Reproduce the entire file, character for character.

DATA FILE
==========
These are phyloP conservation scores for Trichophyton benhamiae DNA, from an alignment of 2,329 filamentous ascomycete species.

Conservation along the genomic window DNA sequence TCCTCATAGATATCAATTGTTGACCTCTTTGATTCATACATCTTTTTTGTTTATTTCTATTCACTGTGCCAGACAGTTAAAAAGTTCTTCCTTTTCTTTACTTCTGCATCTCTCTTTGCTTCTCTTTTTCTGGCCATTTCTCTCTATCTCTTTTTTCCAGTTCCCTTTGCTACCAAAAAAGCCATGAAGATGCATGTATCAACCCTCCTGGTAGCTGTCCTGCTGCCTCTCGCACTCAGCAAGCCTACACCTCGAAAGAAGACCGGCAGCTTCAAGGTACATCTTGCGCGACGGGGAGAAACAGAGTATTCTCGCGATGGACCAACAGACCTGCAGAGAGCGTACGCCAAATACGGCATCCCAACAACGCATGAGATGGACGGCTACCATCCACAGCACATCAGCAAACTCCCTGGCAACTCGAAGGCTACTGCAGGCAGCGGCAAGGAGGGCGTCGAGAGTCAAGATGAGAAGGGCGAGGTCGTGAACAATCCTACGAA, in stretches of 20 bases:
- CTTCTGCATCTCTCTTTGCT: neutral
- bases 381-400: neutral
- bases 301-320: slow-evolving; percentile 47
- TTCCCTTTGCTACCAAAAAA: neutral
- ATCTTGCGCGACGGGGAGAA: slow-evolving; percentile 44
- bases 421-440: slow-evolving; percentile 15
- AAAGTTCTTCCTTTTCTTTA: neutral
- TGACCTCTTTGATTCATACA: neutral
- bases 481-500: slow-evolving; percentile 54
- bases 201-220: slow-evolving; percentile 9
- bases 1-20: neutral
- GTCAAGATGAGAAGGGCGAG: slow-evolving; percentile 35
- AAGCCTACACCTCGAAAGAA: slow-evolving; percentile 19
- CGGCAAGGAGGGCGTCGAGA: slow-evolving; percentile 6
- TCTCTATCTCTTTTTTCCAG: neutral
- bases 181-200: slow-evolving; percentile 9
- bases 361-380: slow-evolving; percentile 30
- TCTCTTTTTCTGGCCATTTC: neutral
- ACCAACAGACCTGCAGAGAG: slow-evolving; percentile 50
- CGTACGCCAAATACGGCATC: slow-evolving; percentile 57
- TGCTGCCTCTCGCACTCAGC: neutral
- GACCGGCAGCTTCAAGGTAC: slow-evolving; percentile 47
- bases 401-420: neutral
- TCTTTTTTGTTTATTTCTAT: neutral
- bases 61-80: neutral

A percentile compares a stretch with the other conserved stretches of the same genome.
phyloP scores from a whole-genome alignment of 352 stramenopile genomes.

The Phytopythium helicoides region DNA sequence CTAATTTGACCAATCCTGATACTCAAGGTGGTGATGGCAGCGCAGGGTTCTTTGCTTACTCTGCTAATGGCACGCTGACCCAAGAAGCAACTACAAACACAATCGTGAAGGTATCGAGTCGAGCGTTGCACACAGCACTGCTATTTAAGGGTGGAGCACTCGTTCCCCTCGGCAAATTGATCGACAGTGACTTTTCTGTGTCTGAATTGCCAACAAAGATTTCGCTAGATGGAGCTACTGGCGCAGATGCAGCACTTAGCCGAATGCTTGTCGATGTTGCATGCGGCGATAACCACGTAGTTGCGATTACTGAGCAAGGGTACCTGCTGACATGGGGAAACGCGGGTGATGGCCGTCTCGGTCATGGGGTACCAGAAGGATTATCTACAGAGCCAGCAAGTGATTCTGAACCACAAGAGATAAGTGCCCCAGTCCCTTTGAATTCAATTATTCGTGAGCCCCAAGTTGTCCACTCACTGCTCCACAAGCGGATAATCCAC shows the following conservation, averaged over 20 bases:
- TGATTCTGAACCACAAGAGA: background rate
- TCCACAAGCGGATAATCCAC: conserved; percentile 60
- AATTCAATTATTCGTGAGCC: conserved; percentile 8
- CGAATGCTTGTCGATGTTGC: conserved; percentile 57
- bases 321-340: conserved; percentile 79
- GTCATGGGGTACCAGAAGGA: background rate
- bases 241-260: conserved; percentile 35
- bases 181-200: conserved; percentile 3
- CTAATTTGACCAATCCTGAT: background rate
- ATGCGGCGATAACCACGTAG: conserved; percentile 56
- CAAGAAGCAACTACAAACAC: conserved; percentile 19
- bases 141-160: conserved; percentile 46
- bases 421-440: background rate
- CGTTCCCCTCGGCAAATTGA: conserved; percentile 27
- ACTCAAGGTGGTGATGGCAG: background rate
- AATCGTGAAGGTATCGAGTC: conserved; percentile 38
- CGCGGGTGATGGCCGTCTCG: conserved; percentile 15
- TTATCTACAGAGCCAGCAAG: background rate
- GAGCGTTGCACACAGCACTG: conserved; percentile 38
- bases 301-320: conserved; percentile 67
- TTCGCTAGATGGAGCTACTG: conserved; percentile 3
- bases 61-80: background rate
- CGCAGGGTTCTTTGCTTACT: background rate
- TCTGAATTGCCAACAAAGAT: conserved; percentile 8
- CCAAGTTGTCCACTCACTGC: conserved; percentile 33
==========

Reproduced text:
These are phyloP conservation scores for Trichophyton benhamiae DNA, from an alignment of 2,329 filamentous ascomycete species.

Conservation along the genomic window DNA sequence TCCTCATAGATATCAATTGTTGACCTCTTTGATTCATACATCTTTTTTGTTTATTTCTATTCACTGTGCCAGACAGTTAAAAAGTTCTTCCTTTTCTTTACTTCTGCATCTCTCTTTGCTTCTCTTTTTCTGGCCATTTCTCTCTATCTCTTTTTTCCAGTTCCCTTTGCTACCAAAAAAGCCATGAAGATGCATGTATCAACCCTCCTGGTAGCTGTCCTGCTGCCTCTCGCACTCAGCAAGCCTACACCTCGAAAGAAGACCGGCAGCTTCAAGGTACATCTTGCGCGACGGGGAGAAACAGAGTATTCTCGCGATGGACCAACAGACCTGCAGAGAGCGTACGCCAAATACGGCATCCCAACAACGCATGAGATGGACGGCTACCATCCACAGCACATCAGCAAACTCCCTGGCAACTCGAAGGCTACTGCAGGCAGCGGCAAGGAGGGCGTCGAGAGTCAAGATGAGAAGGGCGAGGTCGTGAACAATCCTACGAA, in stretches of 20 bases:
- CTTCTGCATCTCTCTTTGCT: neutral
- bases 381-400: neutral
- bases 301-320: slow-evolving; percentile 47
- TTCCCTTTGCTACCAAAAAA: neutral
- ATCTTGCGCGACGGGGAGAA: slow-evolving; percentile 44
- bases 421-440: slow-evolving; percentile 15
- AAAGTTCTTCCTTTTCTTTA: neutral
- TGACCTCTTTGATTCATACA: neutral
- bases 481-500: slow-evolving; percentile 54
- bases 201-220: slow-evolving; percentile 9
- bases 1-20: neutral
- GTCAAGATGAGAAGGGCGAG: slow-evolving; percentile 35
- AAGCCTACACCTCGAAAGAA: slow-evolving; percentile 19
- CGGCAAGGAGGGCGTCGAGA: slow-evolving; percentile 6
- TCTCTATCTCTTTTTTCCAG: neutral
- bases 181-200: slow-evolving; percentile 9
- bases 361-380: slow-evolving; percentile 30
- TCTCTTTTTCTGGCCATTTC: neutral
- ACCAACAGACCTGCAGAGAG: slow-evolving; percentile 50
- CGTACGCCAAATACGGCATC: slow-evolving; percentile 57
- TGCTGCCTCTCGCACTCAGC: neutral
- GACCGGCAGCTTCAAGGTAC: slow-evolving; percentile 47
- bases 401-420: neutral
- TCTTTTTTGTTTATTTCTAT: neutral
- bases 61-80: neutral

A percentile compares a stretch with the other conserved stretches of the same genome.
phyloP scores from a whole-genome alignment of 352 stramenopile genomes.

The Phytopythium helicoides region DNA sequence CTAATTTGACCAATCCTGATACTCAAGGTGGTGATGGCAGCGCAGGGTTCTTTGCTTACTCTGCTAATGGCACGCTGACCCAAGAAGCAACTACAAACACAATCGTGAAGGTATCGAGTCGAGCGTTGCACACAGCACTGCTATTTAAGGGTGGAGCACTCGTTCCCCTCGGCAAATTGATCGACAGTGACTTTTCTGTGTCTGAATTGCCAACAAAGATTTCGCTAGATGGAGCTACTGGCGCAGATGCAGCACTTAGCCGAATGCTTGTCGATGTTGCATGCGGCGATAACCACGTAGTTGCGATTACTGAGCAAGGGTACCTGCTGACATGGGGAAACGCGGGTGATGGCCGTCTCGGTCATGGGGTACCAGAAGGATTATCTACAGAGCCAGCAAGTGATTCTGAACCACAAGAGATAAGTGCCCCAGTCCCTTTGAATTCAATTATTCGTGAGCCCCAAGTTGTCCACTCACTGCTCCACAAGCGGATAATCCAC shows the following conservation, averaged over 20 bases:
- TGATTCTGAACCACAAGAGA: background rate
- TCCACAAGCGGATAATCCAC: conserved; percentile 60
- AATTCAATTATTCGTGAGCC: conserved; percentile 8
- CGAATGCTTGTCGATGTTGC: conserved; percentile 57
- bases 321-340: conserved; percentile 79
- GTCATGGGGTACCAGAAGGA: background rate
- bases 241-260: conserved; percentile 35
- bases 181-200: conserved; percentile 3
- CTAATTTGACCAATCCTGAT: background rate
- ATGCGGCGATAACCACGTAG: conserved; percentile 56
- CAAGAAGCAACTACAAACAC: conserved; percentile 19
- bases 141-160: conserved; percentile 46
- bases 421-440: background rate
- CGTTCCCCTCGGCAAATTGA: conserved; percentile 27
- ACTCAAGGTGGTGATGGCAG: background rate
- AATCGTGAAGGTATCGAGTC: conserved; percentile 38
- CGCGGGTGATGGCCGTCTCG: conserved; percentile 15
- TTATCTACAGAGCCAGCAAG: background rate
- GAGCGTTGCACACAGCACTG: conserved; percentile 38
- bases 301-320: conserved; percentile 67
- TTCGCTAGATGGAGCTACTG: conserved; percentile 3
- bases 61-80: background rate
- CGCAGGGTTCTTTGCTTACT: background rate
- TCTGAATTGCCAACAAAGAT: conserved; percentile 8
- CCAAGTTGTCCACTCACTGC: conserved; percentile 33